Cognitive but not affective theory of mind deficits in mild relapsing-remitting multiple sclerosis

María Roca*, Facundo Manes, Ezequiel Gleichgerrcht, Agustín Ibáñez, María E. González De Toledo, Victoria Marenco, Diana Bruno, Teresa Torralva, Vladimiro Sinay

*Corresponding author for this work

Research output: Contribution to journalArticlepeer-review

45 Citations (Scopus)


OBJECTIVE:: We studied theory of mind (ToM) in patients with mild relapsing-remitting multiple sclerosis (MS), seeking possible dissociations between its 2 components: cognitive ToM (the ability to infer others' intentions) and affective ToM (the ability to infer others' emotional states). We analyzed the relationship of ToM to executive function, depression, and fatigue. BACKGROUND:: Dissociations between cognitive and affective ToM have been found in several neurologic and neuropsychiatric diseases. Most ToM studies in patients with MS have shown general ToM deficits but have not analyzed the cognitive and affective aspects individually. METHODS:: We used the Faux Pas test of ToM and tests of executive function to assess 18 patients with mild relapsing-remitting MS and 16 control participants. RESULTS:: Our patients showed deficits in cognitive ToM, but their affective ToM seemed to be spared. Their cognitive ToM deficits were not related to executive dysfunction, depression, or fatigue. CONCLUSIONS:: Our study is the first differential analysis showing cognitive but not affective ToM deficits in mild relapsing-remitting MS. Further research is needed to determine the exact nature and the real impact of these deficits, and to establish their relationship with the neuropathology and progression of MS.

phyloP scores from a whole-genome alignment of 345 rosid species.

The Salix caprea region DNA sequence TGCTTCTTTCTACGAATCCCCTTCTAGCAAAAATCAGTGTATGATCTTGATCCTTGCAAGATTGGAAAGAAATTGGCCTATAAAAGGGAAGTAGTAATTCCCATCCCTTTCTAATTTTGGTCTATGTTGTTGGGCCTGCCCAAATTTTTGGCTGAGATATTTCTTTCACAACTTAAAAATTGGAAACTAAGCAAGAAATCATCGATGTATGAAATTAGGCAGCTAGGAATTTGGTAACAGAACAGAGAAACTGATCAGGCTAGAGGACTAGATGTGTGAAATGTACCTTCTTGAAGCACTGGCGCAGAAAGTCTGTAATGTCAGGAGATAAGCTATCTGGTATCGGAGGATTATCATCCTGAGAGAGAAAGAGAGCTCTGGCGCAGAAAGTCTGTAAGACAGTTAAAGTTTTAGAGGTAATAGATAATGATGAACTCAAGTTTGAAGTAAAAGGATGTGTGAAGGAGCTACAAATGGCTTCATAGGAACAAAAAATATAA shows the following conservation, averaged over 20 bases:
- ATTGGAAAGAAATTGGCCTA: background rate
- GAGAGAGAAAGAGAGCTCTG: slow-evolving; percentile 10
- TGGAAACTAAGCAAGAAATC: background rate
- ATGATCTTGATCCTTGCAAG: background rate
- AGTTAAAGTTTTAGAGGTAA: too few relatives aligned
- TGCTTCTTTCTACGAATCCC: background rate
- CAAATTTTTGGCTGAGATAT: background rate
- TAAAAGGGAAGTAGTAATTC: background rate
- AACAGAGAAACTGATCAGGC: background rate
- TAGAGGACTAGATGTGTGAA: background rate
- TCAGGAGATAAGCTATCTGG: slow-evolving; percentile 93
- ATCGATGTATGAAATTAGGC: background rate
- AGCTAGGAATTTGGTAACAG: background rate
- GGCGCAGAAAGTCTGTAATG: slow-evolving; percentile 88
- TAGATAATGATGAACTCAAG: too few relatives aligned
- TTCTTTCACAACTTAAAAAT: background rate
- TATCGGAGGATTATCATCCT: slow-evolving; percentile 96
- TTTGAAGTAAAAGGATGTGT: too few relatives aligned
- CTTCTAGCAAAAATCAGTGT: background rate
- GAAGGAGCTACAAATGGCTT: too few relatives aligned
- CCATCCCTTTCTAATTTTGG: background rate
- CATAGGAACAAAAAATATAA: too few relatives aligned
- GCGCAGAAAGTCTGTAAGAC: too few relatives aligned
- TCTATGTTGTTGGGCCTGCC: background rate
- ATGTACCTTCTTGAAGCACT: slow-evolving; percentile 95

Original languageEnglish
Pages (from-to)25-30
Number of pages6
JournalCognitive and Behavioral Neurology
Issue number1
Publication statusPublished - Mar 2014
Externally publishedYes


  • cognition
  • executive function
  • frontal lobe
  • multiple sclerosis
  • theory of mind


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